• December 15, 2015

    At the New Republic this week, in two shifts a day from Monday to Friday, ten writers (all women, incidentally) reread Nabokov’s Lolita on the occasion of its sixtieth birthday.

    Gabriel García Márquez

    Gabriel García Márquez

    The late and formidable literary agent Carmen Balcells and her late and formidable client Gabriel García Márquez get the Vanity Fair treatment.

    And the New York Times profiles Ian Hislop, impish editor of Private Eye, the UK magazine that “combines very funny jokes, many of them unashamedly adolescent, with serious investigative journalism of the kind most British papers no longer do.”

    Meanwhile, it looks as if a lot of other British journalists are off the hook, as prosecutors drop their four-year phone-hacking inquiry.

    A striking detail from one of the obituaries for the great scholar Benedict Anderson: “Anderson’s linguistic fluency was almost superhuman. Perry Anderson could read all the major European languages but once ruefully declared his big brother was the true polyglot of the family: Benedict could read Dutch, German, Spanish, Russian, and French and was fully conversant in Indonesian, Javanese, Tagalog, and Thai; he claimed he often thought in Indonesian.”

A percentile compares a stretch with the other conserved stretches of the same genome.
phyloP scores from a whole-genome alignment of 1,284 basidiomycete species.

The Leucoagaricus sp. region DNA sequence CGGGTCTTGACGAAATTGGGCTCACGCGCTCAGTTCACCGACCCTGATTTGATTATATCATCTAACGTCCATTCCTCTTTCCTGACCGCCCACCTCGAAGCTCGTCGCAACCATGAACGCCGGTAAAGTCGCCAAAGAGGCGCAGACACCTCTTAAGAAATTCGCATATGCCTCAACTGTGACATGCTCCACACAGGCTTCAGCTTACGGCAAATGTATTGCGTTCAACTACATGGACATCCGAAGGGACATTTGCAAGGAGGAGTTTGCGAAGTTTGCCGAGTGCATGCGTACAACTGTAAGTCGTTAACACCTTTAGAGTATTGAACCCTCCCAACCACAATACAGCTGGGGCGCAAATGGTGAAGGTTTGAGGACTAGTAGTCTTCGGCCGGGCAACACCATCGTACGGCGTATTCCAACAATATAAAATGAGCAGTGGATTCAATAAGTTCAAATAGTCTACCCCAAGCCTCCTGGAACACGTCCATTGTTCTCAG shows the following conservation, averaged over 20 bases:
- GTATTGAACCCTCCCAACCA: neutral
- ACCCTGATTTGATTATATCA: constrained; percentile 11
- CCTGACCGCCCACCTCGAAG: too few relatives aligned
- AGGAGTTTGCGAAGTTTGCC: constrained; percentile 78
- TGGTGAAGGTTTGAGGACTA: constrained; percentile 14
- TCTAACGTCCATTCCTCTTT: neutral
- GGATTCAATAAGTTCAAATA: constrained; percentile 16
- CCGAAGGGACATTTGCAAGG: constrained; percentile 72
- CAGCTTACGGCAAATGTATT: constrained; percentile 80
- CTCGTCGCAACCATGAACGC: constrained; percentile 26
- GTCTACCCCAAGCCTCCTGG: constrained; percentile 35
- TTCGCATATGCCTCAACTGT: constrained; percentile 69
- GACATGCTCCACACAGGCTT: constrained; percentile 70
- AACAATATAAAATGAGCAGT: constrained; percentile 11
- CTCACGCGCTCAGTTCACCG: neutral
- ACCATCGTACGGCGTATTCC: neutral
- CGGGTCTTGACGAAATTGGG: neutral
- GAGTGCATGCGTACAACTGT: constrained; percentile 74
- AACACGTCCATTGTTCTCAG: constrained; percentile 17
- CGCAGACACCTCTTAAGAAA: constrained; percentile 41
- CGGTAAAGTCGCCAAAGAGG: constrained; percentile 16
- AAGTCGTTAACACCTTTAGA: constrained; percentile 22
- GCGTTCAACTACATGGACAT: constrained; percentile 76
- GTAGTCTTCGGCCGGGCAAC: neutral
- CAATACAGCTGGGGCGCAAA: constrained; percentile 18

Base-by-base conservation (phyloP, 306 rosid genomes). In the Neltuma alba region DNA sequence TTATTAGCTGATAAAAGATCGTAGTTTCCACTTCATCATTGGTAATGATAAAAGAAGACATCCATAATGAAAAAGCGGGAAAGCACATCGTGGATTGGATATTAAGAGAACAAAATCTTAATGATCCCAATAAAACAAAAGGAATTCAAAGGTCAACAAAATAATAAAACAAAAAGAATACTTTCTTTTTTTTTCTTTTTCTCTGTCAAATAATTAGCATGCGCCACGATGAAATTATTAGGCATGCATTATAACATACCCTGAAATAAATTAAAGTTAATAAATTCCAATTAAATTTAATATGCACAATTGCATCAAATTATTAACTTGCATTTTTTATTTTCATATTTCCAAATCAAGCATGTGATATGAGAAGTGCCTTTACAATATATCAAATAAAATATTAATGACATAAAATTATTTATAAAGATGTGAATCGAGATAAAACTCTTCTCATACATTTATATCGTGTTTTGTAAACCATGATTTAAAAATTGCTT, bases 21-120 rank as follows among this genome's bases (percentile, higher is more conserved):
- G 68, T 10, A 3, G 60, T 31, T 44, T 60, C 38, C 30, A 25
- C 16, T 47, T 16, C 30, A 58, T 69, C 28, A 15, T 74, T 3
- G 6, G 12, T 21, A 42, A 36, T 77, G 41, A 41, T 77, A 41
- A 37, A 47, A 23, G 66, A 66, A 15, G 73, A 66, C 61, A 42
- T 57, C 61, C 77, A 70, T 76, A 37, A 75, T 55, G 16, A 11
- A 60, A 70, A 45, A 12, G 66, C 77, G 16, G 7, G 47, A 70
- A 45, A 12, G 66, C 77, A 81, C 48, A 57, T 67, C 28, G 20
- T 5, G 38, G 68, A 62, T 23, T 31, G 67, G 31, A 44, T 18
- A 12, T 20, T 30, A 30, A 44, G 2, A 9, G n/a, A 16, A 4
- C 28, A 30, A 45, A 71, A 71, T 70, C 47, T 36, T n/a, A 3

If you haven’t yet read the current issue of the New York Review of Books, you’re missing Colm Tóibín on Clarice Lispector.

    A writer for the Economist sits through a performance of a forgotten Arthur Miller play, written for a cash prize when Miller was a twenty-year-old sophomore, and wonders how many of these “lost” works (which seem to be sloshing around all over the place this year) really need finding again: Our sympathies.

    In a pairing so obvious that you feel it may already have happened, Neil Gaiman plans to adapt Mervyn Peake’s Gormenghast novels for the big screen.

    Vindication once again (courtesy of the Globe and Mail) for all those who still take punctuation seriously.

    You know you’ve made it as a magazine writer when you can flog an old article as a book for $200 a copy—but then if you’re Gay Talese, you probably already knew (that’s right, “Frank Sinatra Has A Cold” is now a book).

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